CHICAGO (CBS) –They are known as the Marquette Park Four. The four men who collectively spend more than 70 years in prison for a crime they did not commit.

Charges against the men were dropped Wednesday. CBS 2’s Sandra Torres has the story.

“I can’t thank these guys enough,” said Charles Johnson. “Today, they gave me my life back.”

Charles Johnson thanks the group of attorneys who helped him and three other men achieve freedom.

“It’s an army of people just helped us along this road to be present here with you all,” said Larod Styles.

Johnson, Larod Styles, Lawshawn Ezell and Troshawn McCoy were teenagers when they were convicted for a 1995 double murder and armed robbery at a car dealership on Western Avenue.

“I went everywhere trying to seek help for my son and everybody would close the door in my face,” said Theresa Johnson, Charles’ mother. “But they believed in us.”

A group of attorneys believed in the four men and their investigation led to charges being dismissed Wednesday, against the men known as the Marquette Park 4.

“Thanks to the investigators who found evidence, did due diligence, who did everything he could,” said Lawshawn Ezell.

“We were able to discover powerful fingerprint evidence,” said attorney Justin Barker, Kirkland and Ellis. “Evidence that proved conclusively that someone else committed this crime.”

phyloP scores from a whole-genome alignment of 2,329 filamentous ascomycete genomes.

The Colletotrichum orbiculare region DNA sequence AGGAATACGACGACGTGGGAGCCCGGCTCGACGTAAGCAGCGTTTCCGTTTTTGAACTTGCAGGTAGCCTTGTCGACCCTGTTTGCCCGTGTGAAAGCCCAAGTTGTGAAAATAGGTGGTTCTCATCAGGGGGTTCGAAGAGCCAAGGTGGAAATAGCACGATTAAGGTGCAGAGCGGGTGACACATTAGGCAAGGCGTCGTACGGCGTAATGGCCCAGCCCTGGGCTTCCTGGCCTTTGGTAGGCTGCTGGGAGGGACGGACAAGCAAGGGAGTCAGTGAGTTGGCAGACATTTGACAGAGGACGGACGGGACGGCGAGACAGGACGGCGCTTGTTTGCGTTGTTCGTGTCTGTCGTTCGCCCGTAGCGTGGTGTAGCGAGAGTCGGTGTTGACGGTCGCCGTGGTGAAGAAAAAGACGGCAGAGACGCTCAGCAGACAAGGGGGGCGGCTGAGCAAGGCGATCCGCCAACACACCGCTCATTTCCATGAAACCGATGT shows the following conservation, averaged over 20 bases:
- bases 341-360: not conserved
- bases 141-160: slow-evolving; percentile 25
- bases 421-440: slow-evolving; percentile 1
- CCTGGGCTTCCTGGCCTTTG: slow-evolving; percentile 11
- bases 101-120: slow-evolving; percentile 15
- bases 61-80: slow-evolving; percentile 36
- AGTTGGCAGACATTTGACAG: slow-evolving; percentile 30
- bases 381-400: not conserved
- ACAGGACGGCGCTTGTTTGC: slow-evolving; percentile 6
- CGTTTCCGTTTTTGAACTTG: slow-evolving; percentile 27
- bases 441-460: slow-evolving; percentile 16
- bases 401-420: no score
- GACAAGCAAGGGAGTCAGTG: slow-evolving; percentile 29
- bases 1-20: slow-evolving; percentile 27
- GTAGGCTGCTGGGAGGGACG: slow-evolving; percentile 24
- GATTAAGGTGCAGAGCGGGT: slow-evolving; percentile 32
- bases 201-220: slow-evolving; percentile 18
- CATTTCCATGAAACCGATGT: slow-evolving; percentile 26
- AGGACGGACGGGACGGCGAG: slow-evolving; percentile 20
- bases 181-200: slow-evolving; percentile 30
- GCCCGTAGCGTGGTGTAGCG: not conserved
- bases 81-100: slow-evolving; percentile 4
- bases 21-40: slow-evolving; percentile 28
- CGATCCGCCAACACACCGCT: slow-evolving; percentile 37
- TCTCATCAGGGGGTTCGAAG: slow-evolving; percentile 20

The attorneys also proved the four men were forced to make a confession.

“Today, the Marquette Park 4 joined a list of men and women that have made Chicago the false confession capital of the world,” said Steve Drizzin, Northwestern Law School.

Troshawn McCoy is still behind bars, but should be released soon, now that the charges have been dropped.

In a statement, state’s attorney Kim Foxx said her office is conducting a top to bottom review of similar cases to implement protocols on best practices.

“My office is committed to seeking justice in all its forms, including identifying and addressing wrongful convictions. The dismissal of these cases today illustrates my absolute commitment to ensuring that this office reviews and addresses any credible claim of wrongful conviction or actual innocence in all cases prosecuted by the CCSAO.

Following an extensive re-examination of all the evidence in these cases, including a review of new fingerprint evidence, we have reached the conclusion that we would not be able to sustain our burden of proof if these cases were retried. Accordingly, we dismissed the cases at today’s court appearance.

One of my top priorities for this office is to maintain a robust and high quality Conviction Integrity Unit, building on best practices from other jurisdictions. We are currently conducting a top to bottom review of the CIU unit to develop and implement protocols for thorough case reviews that draw on best practices from other jurisdictions. As we conduct that review, my first assistant and chief deputy are reviewing every case that is referred to the CIU.”

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